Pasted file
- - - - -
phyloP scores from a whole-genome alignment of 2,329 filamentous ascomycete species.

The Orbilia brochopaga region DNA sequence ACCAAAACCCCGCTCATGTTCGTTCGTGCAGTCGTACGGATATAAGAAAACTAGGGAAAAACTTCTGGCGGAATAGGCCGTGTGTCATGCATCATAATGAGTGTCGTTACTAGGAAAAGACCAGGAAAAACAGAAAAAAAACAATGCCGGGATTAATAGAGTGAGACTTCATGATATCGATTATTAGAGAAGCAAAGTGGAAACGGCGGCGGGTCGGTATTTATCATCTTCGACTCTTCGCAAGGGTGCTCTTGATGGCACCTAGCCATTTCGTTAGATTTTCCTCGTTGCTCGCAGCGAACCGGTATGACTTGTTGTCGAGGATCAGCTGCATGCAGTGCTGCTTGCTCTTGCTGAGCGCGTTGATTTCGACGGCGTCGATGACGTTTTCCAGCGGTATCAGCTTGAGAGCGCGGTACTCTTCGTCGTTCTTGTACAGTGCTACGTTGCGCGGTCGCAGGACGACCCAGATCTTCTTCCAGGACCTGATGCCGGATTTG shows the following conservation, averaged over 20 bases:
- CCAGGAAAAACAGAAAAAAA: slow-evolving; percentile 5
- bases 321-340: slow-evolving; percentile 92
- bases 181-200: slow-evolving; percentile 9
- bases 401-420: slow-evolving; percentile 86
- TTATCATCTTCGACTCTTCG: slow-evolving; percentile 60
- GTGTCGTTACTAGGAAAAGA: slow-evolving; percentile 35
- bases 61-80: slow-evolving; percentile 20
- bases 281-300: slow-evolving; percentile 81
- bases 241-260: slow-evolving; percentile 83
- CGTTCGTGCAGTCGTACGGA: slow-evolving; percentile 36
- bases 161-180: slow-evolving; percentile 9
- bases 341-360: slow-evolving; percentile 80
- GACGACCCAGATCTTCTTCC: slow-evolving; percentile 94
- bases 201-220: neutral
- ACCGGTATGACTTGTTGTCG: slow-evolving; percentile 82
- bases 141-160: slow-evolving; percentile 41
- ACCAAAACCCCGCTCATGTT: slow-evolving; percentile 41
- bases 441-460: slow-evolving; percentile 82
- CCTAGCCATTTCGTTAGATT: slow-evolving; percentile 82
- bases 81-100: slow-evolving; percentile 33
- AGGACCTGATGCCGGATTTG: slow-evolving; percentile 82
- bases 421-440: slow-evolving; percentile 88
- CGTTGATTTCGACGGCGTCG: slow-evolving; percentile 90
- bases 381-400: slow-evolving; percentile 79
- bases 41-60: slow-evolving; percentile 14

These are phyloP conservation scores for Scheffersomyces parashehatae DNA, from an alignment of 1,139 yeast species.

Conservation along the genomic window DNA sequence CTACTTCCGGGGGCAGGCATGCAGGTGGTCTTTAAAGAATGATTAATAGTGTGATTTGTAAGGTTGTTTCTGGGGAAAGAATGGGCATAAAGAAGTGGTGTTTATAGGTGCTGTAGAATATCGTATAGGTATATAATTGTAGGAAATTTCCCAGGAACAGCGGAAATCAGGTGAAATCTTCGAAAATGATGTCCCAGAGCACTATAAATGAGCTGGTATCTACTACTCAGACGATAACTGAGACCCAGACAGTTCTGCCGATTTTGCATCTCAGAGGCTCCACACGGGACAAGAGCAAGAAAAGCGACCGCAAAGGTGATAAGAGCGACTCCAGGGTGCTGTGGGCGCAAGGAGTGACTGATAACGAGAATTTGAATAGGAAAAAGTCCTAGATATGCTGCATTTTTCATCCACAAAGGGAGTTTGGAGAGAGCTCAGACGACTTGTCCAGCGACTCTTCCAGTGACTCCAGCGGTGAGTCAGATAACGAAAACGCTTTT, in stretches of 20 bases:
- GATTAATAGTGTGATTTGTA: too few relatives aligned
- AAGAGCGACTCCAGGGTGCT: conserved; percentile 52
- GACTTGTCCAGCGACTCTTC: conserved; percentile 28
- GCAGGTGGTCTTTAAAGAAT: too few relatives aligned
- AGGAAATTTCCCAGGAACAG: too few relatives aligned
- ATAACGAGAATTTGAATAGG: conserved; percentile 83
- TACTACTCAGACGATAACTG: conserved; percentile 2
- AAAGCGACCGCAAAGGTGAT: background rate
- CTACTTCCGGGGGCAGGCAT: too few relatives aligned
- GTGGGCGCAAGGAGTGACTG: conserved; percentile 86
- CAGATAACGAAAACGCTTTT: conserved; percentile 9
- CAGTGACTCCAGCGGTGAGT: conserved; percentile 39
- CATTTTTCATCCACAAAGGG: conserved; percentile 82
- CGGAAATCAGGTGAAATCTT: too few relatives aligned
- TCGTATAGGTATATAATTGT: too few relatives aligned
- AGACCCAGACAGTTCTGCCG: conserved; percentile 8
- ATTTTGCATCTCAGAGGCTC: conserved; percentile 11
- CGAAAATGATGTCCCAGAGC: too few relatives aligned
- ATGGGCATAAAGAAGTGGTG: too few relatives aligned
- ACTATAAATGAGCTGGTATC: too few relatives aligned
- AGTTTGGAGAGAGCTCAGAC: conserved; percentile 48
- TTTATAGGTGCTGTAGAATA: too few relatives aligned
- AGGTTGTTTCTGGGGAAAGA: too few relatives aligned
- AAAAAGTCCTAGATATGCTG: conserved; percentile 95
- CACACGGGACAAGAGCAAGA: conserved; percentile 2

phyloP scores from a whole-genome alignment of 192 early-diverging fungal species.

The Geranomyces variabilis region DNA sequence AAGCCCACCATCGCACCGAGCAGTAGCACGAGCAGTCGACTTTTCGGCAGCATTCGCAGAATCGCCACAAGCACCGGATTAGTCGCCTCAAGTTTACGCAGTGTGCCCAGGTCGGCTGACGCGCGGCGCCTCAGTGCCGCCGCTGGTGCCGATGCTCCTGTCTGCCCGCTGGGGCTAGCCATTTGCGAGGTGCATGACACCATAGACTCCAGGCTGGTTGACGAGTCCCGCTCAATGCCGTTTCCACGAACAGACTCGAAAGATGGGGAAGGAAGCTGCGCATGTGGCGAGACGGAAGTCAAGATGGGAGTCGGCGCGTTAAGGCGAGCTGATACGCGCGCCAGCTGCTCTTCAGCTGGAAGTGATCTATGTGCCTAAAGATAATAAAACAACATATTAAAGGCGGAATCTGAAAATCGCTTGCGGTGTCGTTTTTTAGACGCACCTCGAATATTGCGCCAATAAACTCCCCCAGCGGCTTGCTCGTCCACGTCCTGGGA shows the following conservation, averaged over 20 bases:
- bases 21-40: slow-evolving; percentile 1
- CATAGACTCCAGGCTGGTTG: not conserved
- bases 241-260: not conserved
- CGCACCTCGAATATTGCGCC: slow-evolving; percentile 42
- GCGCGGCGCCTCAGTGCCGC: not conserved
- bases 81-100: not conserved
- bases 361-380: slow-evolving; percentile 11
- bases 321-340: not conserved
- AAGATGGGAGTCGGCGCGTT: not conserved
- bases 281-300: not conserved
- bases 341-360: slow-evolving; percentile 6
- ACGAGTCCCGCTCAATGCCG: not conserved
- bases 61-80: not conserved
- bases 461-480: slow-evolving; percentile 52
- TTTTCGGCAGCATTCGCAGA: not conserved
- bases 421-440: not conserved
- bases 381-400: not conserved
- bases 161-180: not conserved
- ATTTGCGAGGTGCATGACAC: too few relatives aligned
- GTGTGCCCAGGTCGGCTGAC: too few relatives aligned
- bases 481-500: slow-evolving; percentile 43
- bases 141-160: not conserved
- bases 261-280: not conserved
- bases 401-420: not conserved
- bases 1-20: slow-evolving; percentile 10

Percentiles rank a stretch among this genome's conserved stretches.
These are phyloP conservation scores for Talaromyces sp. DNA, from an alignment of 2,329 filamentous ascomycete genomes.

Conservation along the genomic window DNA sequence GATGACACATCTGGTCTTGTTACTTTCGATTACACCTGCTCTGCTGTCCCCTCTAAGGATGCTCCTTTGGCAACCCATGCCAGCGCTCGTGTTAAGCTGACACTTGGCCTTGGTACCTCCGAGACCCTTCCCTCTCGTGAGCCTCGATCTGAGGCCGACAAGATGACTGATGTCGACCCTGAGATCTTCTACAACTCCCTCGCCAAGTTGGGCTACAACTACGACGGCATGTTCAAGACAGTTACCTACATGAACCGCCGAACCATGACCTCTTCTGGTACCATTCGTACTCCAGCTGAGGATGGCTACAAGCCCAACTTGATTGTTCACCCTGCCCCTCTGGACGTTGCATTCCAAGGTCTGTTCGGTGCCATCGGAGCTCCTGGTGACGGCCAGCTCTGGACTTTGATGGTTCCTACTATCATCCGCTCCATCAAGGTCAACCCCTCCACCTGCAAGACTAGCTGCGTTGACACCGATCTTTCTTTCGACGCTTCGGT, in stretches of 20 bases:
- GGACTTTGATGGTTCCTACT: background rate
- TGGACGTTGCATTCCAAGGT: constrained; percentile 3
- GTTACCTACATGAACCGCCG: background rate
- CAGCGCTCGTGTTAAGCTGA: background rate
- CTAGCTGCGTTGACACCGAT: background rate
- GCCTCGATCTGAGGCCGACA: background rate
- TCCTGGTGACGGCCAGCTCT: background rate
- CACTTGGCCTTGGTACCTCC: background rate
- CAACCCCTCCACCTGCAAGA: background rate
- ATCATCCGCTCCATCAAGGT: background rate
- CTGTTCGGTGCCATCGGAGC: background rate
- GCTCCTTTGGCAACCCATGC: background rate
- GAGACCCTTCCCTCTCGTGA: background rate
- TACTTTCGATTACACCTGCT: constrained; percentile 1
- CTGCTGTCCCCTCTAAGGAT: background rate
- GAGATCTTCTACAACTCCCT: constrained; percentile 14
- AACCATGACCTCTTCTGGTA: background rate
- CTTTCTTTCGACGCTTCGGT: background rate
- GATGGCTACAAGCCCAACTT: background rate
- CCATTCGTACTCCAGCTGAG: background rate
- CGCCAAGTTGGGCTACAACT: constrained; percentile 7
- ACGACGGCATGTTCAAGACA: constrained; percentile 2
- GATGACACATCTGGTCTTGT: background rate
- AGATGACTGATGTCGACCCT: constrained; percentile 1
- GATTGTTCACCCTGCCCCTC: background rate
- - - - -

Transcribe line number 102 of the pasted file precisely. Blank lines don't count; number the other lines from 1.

- CTTTCTTTCGACGCTTCGGT: background rate